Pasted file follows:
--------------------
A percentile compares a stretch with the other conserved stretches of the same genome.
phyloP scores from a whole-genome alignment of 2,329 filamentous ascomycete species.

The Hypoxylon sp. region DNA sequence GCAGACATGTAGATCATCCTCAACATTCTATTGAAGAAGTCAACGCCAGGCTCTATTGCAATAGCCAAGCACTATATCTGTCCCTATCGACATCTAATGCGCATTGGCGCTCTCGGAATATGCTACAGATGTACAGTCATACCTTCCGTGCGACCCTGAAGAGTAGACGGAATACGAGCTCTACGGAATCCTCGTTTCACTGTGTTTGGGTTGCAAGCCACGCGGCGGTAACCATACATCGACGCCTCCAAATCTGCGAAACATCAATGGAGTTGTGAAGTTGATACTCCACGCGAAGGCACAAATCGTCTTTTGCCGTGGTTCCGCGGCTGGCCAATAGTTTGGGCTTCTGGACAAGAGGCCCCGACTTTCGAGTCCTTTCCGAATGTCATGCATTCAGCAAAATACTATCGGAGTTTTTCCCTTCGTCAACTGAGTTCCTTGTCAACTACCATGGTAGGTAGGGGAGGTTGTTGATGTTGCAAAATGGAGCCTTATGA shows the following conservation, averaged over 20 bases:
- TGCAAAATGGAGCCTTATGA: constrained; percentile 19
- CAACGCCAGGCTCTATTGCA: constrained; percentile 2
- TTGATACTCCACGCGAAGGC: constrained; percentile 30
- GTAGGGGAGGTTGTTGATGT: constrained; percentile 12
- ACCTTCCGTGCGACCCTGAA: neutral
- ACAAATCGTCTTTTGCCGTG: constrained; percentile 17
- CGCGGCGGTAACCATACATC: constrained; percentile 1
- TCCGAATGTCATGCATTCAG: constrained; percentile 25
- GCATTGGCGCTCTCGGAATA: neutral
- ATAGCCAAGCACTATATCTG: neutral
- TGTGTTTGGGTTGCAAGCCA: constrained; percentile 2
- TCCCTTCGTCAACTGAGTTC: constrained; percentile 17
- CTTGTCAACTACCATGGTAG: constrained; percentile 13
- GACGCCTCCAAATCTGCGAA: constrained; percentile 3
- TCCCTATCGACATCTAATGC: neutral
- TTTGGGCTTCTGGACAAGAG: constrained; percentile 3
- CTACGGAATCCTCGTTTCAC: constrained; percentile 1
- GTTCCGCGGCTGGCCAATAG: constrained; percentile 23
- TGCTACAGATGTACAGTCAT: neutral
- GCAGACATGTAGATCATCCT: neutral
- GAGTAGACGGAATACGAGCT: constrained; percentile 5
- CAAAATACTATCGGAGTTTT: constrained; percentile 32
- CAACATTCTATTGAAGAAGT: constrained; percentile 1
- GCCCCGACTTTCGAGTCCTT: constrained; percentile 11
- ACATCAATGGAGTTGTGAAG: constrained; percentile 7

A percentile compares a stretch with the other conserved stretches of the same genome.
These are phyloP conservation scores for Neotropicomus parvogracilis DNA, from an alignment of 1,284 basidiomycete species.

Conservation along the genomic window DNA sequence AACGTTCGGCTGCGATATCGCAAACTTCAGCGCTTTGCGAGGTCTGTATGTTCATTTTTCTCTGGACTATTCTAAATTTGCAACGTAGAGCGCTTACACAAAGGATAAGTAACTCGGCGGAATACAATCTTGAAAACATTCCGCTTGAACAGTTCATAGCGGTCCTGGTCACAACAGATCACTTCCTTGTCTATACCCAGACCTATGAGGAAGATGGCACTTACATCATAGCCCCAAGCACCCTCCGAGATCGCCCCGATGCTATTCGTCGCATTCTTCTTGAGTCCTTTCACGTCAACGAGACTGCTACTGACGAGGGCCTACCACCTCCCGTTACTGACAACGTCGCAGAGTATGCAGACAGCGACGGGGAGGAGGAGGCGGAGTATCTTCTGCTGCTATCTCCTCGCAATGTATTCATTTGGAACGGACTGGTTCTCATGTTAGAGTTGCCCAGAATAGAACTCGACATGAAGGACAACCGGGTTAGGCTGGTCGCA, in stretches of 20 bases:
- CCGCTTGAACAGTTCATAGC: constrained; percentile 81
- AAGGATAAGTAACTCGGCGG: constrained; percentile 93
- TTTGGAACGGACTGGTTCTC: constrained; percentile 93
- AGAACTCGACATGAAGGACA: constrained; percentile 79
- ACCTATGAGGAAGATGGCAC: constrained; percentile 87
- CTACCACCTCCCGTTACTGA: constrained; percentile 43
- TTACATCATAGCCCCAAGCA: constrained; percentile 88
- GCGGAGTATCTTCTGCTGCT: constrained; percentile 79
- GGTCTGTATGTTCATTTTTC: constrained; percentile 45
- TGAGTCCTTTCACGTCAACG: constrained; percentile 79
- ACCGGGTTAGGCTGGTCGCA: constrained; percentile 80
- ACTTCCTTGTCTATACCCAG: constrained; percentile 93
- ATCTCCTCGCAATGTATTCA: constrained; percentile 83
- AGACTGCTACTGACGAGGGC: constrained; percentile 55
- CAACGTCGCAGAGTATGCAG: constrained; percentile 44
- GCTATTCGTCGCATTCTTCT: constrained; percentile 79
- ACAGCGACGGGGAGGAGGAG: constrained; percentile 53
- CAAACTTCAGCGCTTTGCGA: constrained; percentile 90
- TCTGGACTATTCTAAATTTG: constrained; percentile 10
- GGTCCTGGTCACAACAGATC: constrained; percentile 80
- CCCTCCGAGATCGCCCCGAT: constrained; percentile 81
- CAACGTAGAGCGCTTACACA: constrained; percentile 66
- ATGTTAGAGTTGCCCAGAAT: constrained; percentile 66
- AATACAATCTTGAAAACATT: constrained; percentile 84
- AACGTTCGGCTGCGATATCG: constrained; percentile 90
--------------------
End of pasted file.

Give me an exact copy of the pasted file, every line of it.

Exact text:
A percentile compares a stretch with the other conserved stretches of the same genome.
phyloP scores from a whole-genome alignment of 2,329 filamentous ascomycete species.

The Hypoxylon sp. region DNA sequence GCAGACATGTAGATCATCCTCAACATTCTATTGAAGAAGTCAACGCCAGGCTCTATTGCAATAGCCAAGCACTATATCTGTCCCTATCGACATCTAATGCGCATTGGCGCTCTCGGAATATGCTACAGATGTACAGTCATACCTTCCGTGCGACCCTGAAGAGTAGACGGAATACGAGCTCTACGGAATCCTCGTTTCACTGTGTTTGGGTTGCAAGCCACGCGGCGGTAACCATACATCGACGCCTCCAAATCTGCGAAACATCAATGGAGTTGTGAAGTTGATACTCCACGCGAAGGCACAAATCGTCTTTTGCCGTGGTTCCGCGGCTGGCCAATAGTTTGGGCTTCTGGACAAGAGGCCCCGACTTTCGAGTCCTTTCCGAATGTCATGCATTCAGCAAAATACTATCGGAGTTTTTCCCTTCGTCAACTGAGTTCCTTGTCAACTACCATGGTAGGTAGGGGAGGTTGTTGATGTTGCAAAATGGAGCCTTATGA shows the following conservation, averaged over 20 bases:
- TGCAAAATGGAGCCTTATGA: constrained; percentile 19
- CAACGCCAGGCTCTATTGCA: constrained; percentile 2
- TTGATACTCCACGCGAAGGC: constrained; percentile 30
- GTAGGGGAGGTTGTTGATGT: constrained; percentile 12
- ACCTTCCGTGCGACCCTGAA: neutral
- ACAAATCGTCTTTTGCCGTG: constrained; percentile 17
- CGCGGCGGTAACCATACATC: constrained; percentile 1
- TCCGAATGTCATGCATTCAG: constrained; percentile 25
- GCATTGGCGCTCTCGGAATA: neutral
- ATAGCCAAGCACTATATCTG: neutral
- TGTGTTTGGGTTGCAAGCCA: constrained; percentile 2
- TCCCTTCGTCAACTGAGTTC: constrained; percentile 17
- CTTGTCAACTACCATGGTAG: constrained; percentile 13
- GACGCCTCCAAATCTGCGAA: constrained; percentile 3
- TCCCTATCGACATCTAATGC: neutral
- TTTGGGCTTCTGGACAAGAG: constrained; percentile 3
- CTACGGAATCCTCGTTTCAC: constrained; percentile 1
- GTTCCGCGGCTGGCCAATAG: constrained; percentile 23
- TGCTACAGATGTACAGTCAT: neutral
- GCAGACATGTAGATCATCCT: neutral
- GAGTAGACGGAATACGAGCT: constrained; percentile 5
- CAAAATACTATCGGAGTTTT: constrained; percentile 32
- CAACATTCTATTGAAGAAGT: constrained; percentile 1
- GCCCCGACTTTCGAGTCCTT: constrained; percentile 11
- ACATCAATGGAGTTGTGAAG: constrained; percentile 7

A percentile compares a stretch with the other conserved stretches of the same genome.
These are phyloP conservation scores for Neotropicomus parvogracilis DNA, from an alignment of 1,284 basidiomycete species.

Conservation along the genomic window DNA sequence AACGTTCGGCTGCGATATCGCAAACTTCAGCGCTTTGCGAGGTCTGTATGTTCATTTTTCTCTGGACTATTCTAAATTTGCAACGTAGAGCGCTTACACAAAGGATAAGTAACTCGGCGGAATACAATCTTGAAAACATTCCGCTTGAACAGTTCATAGCGGTCCTGGTCACAACAGATCACTTCCTTGTCTATACCCAGACCTATGAGGAAGATGGCACTTACATCATAGCCCCAAGCACCCTCCGAGATCGCCCCGATGCTATTCGTCGCATTCTTCTTGAGTCCTTTCACGTCAACGAGACTGCTACTGACGAGGGCCTACCACCTCCCGTTACTGACAACGTCGCAGAGTATGCAGACAGCGACGGGGAGGAGGAGGCGGAGTATCTTCTGCTGCTATCTCCTCGCAATGTATTCATTTGGAACGGACTGGTTCTCATGTTAGAGTTGCCCAGAATAGAACTCGACATGAAGGACAACCGGGTTAGGCTGGTCGCA, in stretches of 20 bases:
- CCGCTTGAACAGTTCATAGC: constrained; percentile 81
- AAGGATAAGTAACTCGGCGG: constrained; percentile 93
- TTTGGAACGGACTGGTTCTC: constrained; percentile 93
- AGAACTCGACATGAAGGACA: constrained; percentile 79
- ACCTATGAGGAAGATGGCAC: constrained; percentile 87
- CTACCACCTCCCGTTACTGA: constrained; percentile 43
- TTACATCATAGCCCCAAGCA: constrained; percentile 88
- GCGGAGTATCTTCTGCTGCT: constrained; percentile 79
- GGTCTGTATGTTCATTTTTC: constrained; percentile 45
- TGAGTCCTTTCACGTCAACG: constrained; percentile 79
- ACCGGGTTAGGCTGGTCGCA: constrained; percentile 80
- ACTTCCTTGTCTATACCCAG: constrained; percentile 93
- ATCTCCTCGCAATGTATTCA: constrained; percentile 83
- AGACTGCTACTGACGAGGGC: constrained; percentile 55
- CAACGTCGCAGAGTATGCAG: constrained; percentile 44
- GCTATTCGTCGCATTCTTCT: constrained; percentile 79
- ACAGCGACGGGGAGGAGGAG: constrained; percentile 53
- CAAACTTCAGCGCTTTGCGA: constrained; percentile 90
- TCTGGACTATTCTAAATTTG: constrained; percentile 10
- GGTCCTGGTCACAACAGATC: constrained; percentile 80
- CCCTCCGAGATCGCCCCGAT: constrained; percentile 81
- CAACGTAGAGCGCTTACACA: constrained; percentile 66
- ATGTTAGAGTTGCCCAGAAT: constrained; percentile 66
- AATACAATCTTGAAAACATT: constrained; percentile 84
- AACGTTCGGCTGCGATATCG: constrained; percentile 90